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Countrymen and women, loyalists and opponents, I had a very good time in the US last week. After presenting that boring speech to the General Assembly of the United Nation’s I had the privilege of meeting one-on-one with the my mentor, the Bushman. He received me so warmly and even posed with me for a photograph, which has been circulated around the world. Ahhh! I was so happy sitting down with this man and sharing my ideas with him on various issues. But I could not muster the courage to tell him what I have always dreamt of telling him if I got the opportunity to meet him behind closed doors for a man-to-man chat. I have always thought of telling the Bushman that Asamoah Oben Larbi (aka Osama bin Laden) has managed to set up camp in some part of Ghana and the only way to get him out, as part of the war on terror, is for American troops to invade Ghana, destroy a few bridges, shut down electricity supply, pollute the water pumping stations and set up an interim administration to manage the country on my behalf – an action which will save my hair from graying and my face from crumpling any further. I would have told him that Ghanaians will not engage in any hit-and-run attacks on American forces as is happening in Iraq and Afghanistan. I had all these at the back of my mind as I sat with the Bushman but I could not muster the courage and so all I did was to look at him and smile like a schoolboy who had just come face-to-face with Reggie Rockstone. After my meeting with the Bushman, however, I felt so elated that I forgot that I had asked Shaka Sali of the Voice of America TV to do me a favour by interviewing me to speak about the good things I have been doing for both Ghana and the violent, brutish West African sub-region, since I came into power . I have already apologized to Shaka (I hope I got the spelling right) for failing to show up for the interview but I don’t feel the necessity to explain to the Ghanaian public why I failed to go to the VOA studios that evening. I know there have been numerous rumours circulating in the country about this incident. One set of inventive minds think and believe that I was caught in traffic. My question is – have you seen a president caught up in traffic before, even in Ghana? Another set of inventive minds believe that my level of sobriety at the time was so low that if I had appeared before Shaka I would have made a mess of myself. My response to this rumour is to remind Ghanaians of the saying that “you do not believe any rumour until the government denies it”. Well, I am on the second leg of my latest sojourn around the world and if you care to know, I am now chilling out in the orient. To be more precise, I am in Japan – where I really feel like a giant. There are too many short people in this country and I stand out tall among them all. Apart from the fact that I have been having a very difficult time trying to get Mama Tess to slip into one of those Japanese kimonos, I can say that I am having a good time. Even though I am enjoying myself, I have made sure that I stay in touch with my beloved country and I have heard some very disturbing news from Sikaman. The news I heard was that a new campaign has been launched to encourage handwashing with soap. It reminds me of the failed campaign by Maliu for greater discipline (more on that in a future letter). Handwashing is a basic lesson every parent is expected to teach his/children. Do we need a national campaign to teach children how to wash their hands? Does it mean that parents have been failing in this fundamental area of teaching their children to wash their hands? If parents cannot teach their children to wash their hands what sort of training, skill and morality can they instill in our future leaders? I wonder if this campaign will be any successful than Maliu’s campaign against indiscipline. Following events closely back home, I have been told about another news item which appeared in one of the nation’s leading newspapers, which suggests that the Kwame Nkrumah University of Science and Technology is the fifth best technological university in the world. Those who told me about the report suggested that I had to celebrate the new status of KNUST by drinking a lot of Japanese ‘rice water’ – which has the same flavour and potency as ‘akpet’. Well, I agreed and started drinking the J-rice water in excess until I realized that I could be in trouble if I am asked about the cause celebré. How was I going to explain to the Japanese – master-manufacturers of robots, CD players, digital cameras and some of the world’s best fleet of cars – that a university in my country is better than the University of Tokyo? I hope that the eminent professor who made the disclosure might had his facts right. Perhaps, he ought to have said that when all the technological institutions of higher learning on earth were surveyed our KNUST was graded fifth, FROM THE BOTTOM. Then I could have rested easy. I have never thought that anyone will be able to mention KNUST and the Massachusetts Institute of Technology (MIT) in the same breath. The KNUST don who made the bold declaration could have saved me from excruciating anxiety by supporting his statement with facts such as the criteria for grading the technological institutions of higher learning in the world and the group of researchers who were short-sighted enough to name KNUST among the top five. If the don failed to provide the full information, I wonder why the journalist who reported it in the newspaper failed to seek the necessary clarification. All this smacks of a perfect case of academic dishonesty, excellently propped up by journalistic incompetence. I am seriously considering fast tracking the don the journalist on my return. Look, KNUST cannot even maintain a stable, functioning website – the site breaks down with such monotonous regularity. How, can they be graded as the fifth best university on earth? Is it because of their recent outdooring of that groggy contraption they call a car? To cut a long story short, I think whoever graded KNUST as one of the best five technology universities on earth has got it all wrong. He or she only attempted to throw us into a state of delusional exhilaration so that we will lose sight of the fact that we have a long way to go. If Kwame Nkrumah, the man whose name is proudly attached to the university, had been around he would have described the current situation as another giant neocolonialist, imperialistic, plan to enslave the mind of the Black man. But, thank God am not Nkrumah, so I will for once, forget about my gentleman’s tag and tell the so-called researchers, wherever they are, to shove their findings where the sun don’t shine. I’ve got to go help Mama Tess slip into that cute kimono.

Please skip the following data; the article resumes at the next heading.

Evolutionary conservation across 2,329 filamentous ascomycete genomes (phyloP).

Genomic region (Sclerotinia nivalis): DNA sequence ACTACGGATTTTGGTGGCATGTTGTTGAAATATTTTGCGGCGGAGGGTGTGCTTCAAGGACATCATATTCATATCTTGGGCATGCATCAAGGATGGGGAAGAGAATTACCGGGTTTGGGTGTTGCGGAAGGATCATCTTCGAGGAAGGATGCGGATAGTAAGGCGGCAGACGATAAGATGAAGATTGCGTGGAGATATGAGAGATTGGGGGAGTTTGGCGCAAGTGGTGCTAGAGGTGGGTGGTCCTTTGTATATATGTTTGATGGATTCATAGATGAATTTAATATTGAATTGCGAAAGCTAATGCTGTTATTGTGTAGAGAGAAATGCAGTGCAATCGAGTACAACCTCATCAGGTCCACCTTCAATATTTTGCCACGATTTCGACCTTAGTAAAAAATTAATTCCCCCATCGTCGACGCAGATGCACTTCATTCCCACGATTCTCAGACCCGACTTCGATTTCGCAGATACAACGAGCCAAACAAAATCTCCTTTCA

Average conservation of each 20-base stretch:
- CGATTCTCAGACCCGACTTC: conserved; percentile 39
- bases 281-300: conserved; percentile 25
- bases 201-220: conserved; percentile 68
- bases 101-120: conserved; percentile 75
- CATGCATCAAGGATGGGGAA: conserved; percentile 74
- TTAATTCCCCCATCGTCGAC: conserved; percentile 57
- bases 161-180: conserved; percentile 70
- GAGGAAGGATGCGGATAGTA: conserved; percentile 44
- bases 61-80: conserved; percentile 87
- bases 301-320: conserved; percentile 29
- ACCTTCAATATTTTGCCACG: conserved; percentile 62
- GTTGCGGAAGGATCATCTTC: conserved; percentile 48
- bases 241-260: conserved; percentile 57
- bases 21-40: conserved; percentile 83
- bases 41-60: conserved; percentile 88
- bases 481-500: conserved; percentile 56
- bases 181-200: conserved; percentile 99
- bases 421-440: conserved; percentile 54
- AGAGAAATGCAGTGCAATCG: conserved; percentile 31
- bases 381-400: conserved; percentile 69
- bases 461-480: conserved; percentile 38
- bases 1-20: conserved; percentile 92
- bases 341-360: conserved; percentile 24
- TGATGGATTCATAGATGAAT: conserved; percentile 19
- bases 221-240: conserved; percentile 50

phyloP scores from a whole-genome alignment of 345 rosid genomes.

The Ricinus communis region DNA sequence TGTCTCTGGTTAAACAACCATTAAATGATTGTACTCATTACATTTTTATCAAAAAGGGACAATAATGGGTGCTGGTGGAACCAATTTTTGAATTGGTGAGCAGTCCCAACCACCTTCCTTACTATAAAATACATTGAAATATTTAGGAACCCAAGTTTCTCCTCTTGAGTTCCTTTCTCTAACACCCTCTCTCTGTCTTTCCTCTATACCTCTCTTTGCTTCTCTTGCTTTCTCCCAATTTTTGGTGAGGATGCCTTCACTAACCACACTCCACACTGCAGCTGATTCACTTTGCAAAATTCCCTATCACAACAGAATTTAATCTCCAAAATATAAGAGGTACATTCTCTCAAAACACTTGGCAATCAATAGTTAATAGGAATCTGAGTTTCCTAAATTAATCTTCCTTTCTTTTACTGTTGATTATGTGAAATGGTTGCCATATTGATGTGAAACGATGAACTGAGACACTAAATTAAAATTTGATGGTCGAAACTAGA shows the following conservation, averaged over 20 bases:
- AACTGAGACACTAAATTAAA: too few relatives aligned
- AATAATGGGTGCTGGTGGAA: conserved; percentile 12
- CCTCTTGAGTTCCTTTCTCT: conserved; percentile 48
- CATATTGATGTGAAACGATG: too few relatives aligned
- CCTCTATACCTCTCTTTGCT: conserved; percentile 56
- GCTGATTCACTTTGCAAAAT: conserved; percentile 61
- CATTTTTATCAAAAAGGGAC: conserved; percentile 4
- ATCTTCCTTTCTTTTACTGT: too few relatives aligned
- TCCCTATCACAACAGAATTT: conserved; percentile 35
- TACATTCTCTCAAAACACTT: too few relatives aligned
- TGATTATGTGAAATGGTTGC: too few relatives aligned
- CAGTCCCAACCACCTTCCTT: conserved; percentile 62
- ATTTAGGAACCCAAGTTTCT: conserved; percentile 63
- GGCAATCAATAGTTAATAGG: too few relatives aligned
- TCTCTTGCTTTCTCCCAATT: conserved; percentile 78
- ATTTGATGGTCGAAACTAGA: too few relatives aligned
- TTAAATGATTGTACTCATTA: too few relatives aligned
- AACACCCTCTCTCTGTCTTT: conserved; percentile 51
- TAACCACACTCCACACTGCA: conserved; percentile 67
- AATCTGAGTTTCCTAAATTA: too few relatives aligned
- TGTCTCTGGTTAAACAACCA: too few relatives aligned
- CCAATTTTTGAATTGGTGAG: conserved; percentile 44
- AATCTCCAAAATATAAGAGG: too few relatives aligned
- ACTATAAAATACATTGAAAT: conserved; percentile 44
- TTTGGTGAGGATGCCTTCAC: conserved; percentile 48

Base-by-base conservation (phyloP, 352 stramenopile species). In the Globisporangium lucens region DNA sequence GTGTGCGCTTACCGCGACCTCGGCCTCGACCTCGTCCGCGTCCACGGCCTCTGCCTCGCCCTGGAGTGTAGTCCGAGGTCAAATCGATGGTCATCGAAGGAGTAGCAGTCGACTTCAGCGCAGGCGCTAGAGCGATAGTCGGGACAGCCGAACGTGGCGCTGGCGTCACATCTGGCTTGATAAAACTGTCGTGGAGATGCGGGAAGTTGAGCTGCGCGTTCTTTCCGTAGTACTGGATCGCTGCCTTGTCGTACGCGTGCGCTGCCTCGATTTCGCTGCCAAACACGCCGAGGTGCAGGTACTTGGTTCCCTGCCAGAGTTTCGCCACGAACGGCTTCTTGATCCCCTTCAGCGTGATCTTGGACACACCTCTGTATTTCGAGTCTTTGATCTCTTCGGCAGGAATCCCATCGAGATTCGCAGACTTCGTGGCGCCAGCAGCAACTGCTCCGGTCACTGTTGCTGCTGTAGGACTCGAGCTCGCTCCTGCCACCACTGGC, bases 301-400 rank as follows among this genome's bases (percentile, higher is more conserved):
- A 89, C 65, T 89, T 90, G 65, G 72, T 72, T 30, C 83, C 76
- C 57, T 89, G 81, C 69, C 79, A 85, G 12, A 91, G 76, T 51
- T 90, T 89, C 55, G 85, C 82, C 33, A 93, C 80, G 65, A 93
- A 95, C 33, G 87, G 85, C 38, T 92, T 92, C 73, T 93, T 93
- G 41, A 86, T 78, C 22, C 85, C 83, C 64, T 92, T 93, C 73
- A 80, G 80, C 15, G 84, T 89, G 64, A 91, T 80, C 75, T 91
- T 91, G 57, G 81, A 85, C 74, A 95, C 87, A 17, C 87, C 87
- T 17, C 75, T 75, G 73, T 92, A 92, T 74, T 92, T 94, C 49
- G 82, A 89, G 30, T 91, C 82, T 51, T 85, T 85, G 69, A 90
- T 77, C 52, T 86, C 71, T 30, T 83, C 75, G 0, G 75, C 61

Excellently Chilling out in Japan, J. A. Fukuor